SAVVY SAVINGS 14: You are paying too much in Federal Income Taxes!

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  • The Tax Cuts and Jobs Act (TCJA) upended tax rules to a significant extent when it went into effect in 2018. The Internal Revenue Code used to provide for personal exemptions that could further decrease your taxable income, but the TCJA eliminated these exemptions from the tax code. The rules for deductions, adjustments to income, and tax credits cited here are applicable beginning in the tax year 2018 and going forward. 
  • Are you paying too much in estimated tax?  Adjust your W-4.  Don’t give the government an interest-free loan!
  • Get organized – make a checklist and collect all the required documents.  Don’t file before you have all the information or you’ll need to file an amended return
  • Taxes are based on AGI
    • Earned income (W-2, 1099, self-employment, K-1)
    • Unearned income like dividends and interest
    • Alimony
    • Capital Gains
    • Retirement distributions
    • Rental Income
    • Gambling
    • Bonus
    • All other income
  • Reduce your AGI
    • Fund your FSA (medical and dental) up to $2700 in 2019, $2750 in 2020
    • Dependent Care FSA
    • HSA – must have a qualifying high deductible health plan
      • Contributions to HSAs are tax-deductible, and the withdrawals are tax-free, too, so long as you use them for qualified medical expenses.
      • For 2019, if you have self-only high-deductible health coverage, you can contribute up to $3,500. In 2020, that number rises to $3,550.
      • If you have family high-deductible coverage, you can contribute up to $7,000 in 2019. In 2020, that number rises to $7,100.
      • Your employer may offer an HSA, but you can also start your own account at a bank or other financial institution.
  • Avoid premature (before 59 ½) withdrawals from retirement plans to avoid 10% tax penalty
  • Deductions (lowers taxable income) vs Credits (dollar for dollar deduction from tax bill)
  • Standard deduction increased significantly in 2018, so even if you itemized in the past, it may not be worth itemizing anymore ($24,400 for 2019 for married filing jointly)
  • Common deductions
    • Student loan interest
    • Charitable donations
    • Medical expenses in excess of 7.5% of income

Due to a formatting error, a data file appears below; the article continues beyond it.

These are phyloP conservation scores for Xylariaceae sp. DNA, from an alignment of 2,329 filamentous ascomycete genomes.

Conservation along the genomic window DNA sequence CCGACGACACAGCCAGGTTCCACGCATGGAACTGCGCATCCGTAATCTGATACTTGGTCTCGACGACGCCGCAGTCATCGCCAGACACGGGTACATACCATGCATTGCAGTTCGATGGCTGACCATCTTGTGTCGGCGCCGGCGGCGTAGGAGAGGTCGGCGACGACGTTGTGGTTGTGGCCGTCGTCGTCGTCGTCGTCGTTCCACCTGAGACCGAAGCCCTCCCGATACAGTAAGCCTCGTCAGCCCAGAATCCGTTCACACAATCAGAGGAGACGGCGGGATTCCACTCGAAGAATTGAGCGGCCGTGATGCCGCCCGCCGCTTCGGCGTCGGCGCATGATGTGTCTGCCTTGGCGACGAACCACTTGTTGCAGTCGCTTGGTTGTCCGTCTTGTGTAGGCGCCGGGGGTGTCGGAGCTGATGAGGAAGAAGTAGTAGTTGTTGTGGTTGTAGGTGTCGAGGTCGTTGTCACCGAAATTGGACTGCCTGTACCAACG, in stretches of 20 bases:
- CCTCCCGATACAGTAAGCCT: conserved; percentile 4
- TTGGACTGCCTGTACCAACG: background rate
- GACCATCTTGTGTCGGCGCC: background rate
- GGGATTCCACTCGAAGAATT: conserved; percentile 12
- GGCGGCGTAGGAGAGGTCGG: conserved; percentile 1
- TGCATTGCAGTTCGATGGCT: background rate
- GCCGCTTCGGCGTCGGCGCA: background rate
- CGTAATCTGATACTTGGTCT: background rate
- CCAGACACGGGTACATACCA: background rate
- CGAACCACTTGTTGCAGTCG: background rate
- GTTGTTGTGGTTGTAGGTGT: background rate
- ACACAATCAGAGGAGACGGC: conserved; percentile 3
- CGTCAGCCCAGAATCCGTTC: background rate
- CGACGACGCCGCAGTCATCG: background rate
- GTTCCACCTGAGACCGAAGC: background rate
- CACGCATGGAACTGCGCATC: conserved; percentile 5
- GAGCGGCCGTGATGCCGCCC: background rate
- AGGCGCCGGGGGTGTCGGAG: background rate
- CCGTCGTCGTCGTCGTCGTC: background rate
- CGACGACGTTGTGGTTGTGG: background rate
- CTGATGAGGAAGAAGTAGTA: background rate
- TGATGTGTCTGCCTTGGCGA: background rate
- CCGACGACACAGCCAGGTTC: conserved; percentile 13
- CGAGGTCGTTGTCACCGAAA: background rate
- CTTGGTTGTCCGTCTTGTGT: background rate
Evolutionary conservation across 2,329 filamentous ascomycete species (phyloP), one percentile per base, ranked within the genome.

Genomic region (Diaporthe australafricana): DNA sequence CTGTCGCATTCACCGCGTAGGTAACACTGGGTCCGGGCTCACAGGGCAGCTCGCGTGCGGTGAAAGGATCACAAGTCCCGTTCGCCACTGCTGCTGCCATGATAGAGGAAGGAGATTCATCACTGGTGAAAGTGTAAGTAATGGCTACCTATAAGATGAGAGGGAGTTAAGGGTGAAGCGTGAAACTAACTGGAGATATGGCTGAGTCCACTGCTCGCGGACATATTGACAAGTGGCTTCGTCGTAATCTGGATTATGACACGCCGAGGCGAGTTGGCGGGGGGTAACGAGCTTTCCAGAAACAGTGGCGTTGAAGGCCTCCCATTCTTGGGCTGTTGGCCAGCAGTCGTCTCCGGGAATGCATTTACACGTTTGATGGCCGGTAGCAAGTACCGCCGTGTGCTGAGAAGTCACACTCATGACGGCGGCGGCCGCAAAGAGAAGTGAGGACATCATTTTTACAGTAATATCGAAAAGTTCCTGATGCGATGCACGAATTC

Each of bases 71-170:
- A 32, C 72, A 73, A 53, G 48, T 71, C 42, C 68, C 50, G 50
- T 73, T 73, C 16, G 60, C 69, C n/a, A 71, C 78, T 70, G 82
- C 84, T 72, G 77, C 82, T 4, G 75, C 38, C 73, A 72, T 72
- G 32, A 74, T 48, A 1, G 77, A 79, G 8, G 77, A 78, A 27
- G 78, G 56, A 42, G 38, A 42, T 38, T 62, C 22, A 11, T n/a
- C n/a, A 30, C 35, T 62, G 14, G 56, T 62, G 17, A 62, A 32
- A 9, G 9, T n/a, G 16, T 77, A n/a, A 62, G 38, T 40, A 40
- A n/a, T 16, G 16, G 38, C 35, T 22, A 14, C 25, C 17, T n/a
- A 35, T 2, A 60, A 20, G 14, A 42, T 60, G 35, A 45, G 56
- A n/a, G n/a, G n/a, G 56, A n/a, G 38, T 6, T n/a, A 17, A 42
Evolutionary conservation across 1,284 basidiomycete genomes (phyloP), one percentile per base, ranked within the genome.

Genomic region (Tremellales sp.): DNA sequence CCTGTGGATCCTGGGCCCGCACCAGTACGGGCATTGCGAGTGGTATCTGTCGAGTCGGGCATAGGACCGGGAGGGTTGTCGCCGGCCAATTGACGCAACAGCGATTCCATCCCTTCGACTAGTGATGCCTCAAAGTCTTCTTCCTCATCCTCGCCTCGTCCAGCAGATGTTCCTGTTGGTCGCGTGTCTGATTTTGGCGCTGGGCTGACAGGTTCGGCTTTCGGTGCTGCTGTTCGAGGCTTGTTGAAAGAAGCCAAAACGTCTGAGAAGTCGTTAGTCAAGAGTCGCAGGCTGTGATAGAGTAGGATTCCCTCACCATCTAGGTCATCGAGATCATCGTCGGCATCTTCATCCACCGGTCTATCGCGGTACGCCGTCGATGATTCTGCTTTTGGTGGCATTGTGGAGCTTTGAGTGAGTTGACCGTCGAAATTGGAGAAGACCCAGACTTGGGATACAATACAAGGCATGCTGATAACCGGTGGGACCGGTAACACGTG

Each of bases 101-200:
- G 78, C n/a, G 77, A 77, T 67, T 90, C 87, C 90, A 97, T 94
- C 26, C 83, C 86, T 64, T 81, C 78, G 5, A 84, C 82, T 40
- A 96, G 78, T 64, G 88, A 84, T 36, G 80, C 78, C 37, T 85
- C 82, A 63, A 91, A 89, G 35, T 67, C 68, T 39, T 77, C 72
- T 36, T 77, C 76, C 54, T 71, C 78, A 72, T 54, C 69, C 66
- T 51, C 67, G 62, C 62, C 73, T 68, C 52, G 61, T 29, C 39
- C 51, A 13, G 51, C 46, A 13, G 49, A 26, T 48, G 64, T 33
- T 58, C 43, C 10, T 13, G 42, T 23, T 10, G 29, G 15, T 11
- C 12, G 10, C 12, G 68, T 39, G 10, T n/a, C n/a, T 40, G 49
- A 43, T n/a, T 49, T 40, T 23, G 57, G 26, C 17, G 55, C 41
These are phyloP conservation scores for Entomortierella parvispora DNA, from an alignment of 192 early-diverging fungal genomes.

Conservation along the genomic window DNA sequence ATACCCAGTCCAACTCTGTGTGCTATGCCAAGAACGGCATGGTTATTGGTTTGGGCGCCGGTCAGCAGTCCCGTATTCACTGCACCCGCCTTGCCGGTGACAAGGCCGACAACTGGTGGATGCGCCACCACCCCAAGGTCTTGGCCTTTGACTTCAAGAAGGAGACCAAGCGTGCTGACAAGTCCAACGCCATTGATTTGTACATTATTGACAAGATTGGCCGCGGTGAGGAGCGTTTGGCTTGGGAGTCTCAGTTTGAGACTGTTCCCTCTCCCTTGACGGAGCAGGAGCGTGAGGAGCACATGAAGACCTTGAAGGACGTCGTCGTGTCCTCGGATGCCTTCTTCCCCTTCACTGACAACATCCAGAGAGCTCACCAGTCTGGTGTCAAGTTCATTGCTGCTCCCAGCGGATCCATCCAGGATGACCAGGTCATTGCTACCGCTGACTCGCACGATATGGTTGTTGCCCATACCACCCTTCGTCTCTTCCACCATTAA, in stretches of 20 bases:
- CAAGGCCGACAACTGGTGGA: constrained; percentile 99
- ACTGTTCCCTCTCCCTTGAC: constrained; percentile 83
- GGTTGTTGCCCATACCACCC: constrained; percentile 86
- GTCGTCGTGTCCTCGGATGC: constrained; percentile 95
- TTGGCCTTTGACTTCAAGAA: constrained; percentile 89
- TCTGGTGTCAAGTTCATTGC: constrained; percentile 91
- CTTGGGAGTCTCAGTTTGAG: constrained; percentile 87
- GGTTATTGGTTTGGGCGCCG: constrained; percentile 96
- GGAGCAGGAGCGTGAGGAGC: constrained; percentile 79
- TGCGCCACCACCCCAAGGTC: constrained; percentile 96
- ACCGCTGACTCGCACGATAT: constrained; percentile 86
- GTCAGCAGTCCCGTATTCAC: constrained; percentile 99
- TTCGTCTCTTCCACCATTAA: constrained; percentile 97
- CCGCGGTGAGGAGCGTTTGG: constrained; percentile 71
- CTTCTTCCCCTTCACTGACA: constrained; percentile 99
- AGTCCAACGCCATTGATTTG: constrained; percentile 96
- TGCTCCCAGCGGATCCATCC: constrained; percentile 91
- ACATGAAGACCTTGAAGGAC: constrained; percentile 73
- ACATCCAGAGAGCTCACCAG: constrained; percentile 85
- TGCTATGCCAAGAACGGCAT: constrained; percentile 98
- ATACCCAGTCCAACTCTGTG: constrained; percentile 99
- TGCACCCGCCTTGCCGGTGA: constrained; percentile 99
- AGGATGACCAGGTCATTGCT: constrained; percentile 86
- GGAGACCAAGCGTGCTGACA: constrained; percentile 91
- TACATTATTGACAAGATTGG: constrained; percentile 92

• Property tax
    • State/local sales tax (actual or calculated) OR income tax
    • Mortgage interest
    • Gambling losses up to the amount of gambling winnings
    • Self-employment expenses
    • Home office (100% used for business)
    • Educator expenses – up to $250
    • Residential energy – Up to 30% installation costs for solar energy, solar water heater, solar panels (NOT pool heaters)
  • Common credits
    • American Opportunity – specifically for undergraduates & parents for eligible education expenses; max of 4 years; income limits – refundable
    • Lifetime learning – Can’t claim both; good for graduate students, 5+ years of undergrad; other learning opportunities; eligible expenses; income limits – not refundable
    • Child tax credit – refundable up to $1400
    • Child and dependent care tax credit (child 12 and younger so the caregiver can work) – not refundable
    • Must provide TIN for the caregiver – cannot be a spouse or another child/dependent on your return
    • Earned income tax credit – designed for low-income earners
      • Depends on the number of children and your income – refundable
      • Must file a return even if no tax is owed and not legally obligated to file 
    • Adoption credit – for costs of adoption up to a limit
    • Savers credit – income limits, must make a retirement plan or IRA contribution
  • Make a last-minute estimated tax payment to avoid penalties
  • Getting a big refund?  Adjust this year’s W-4.  And don’t fall for the “immediate refund” programs with big fees.
  • Did you learn that you missed out on something in the previous year?  You can file an amended return (1040x – cannot be filed electronically)

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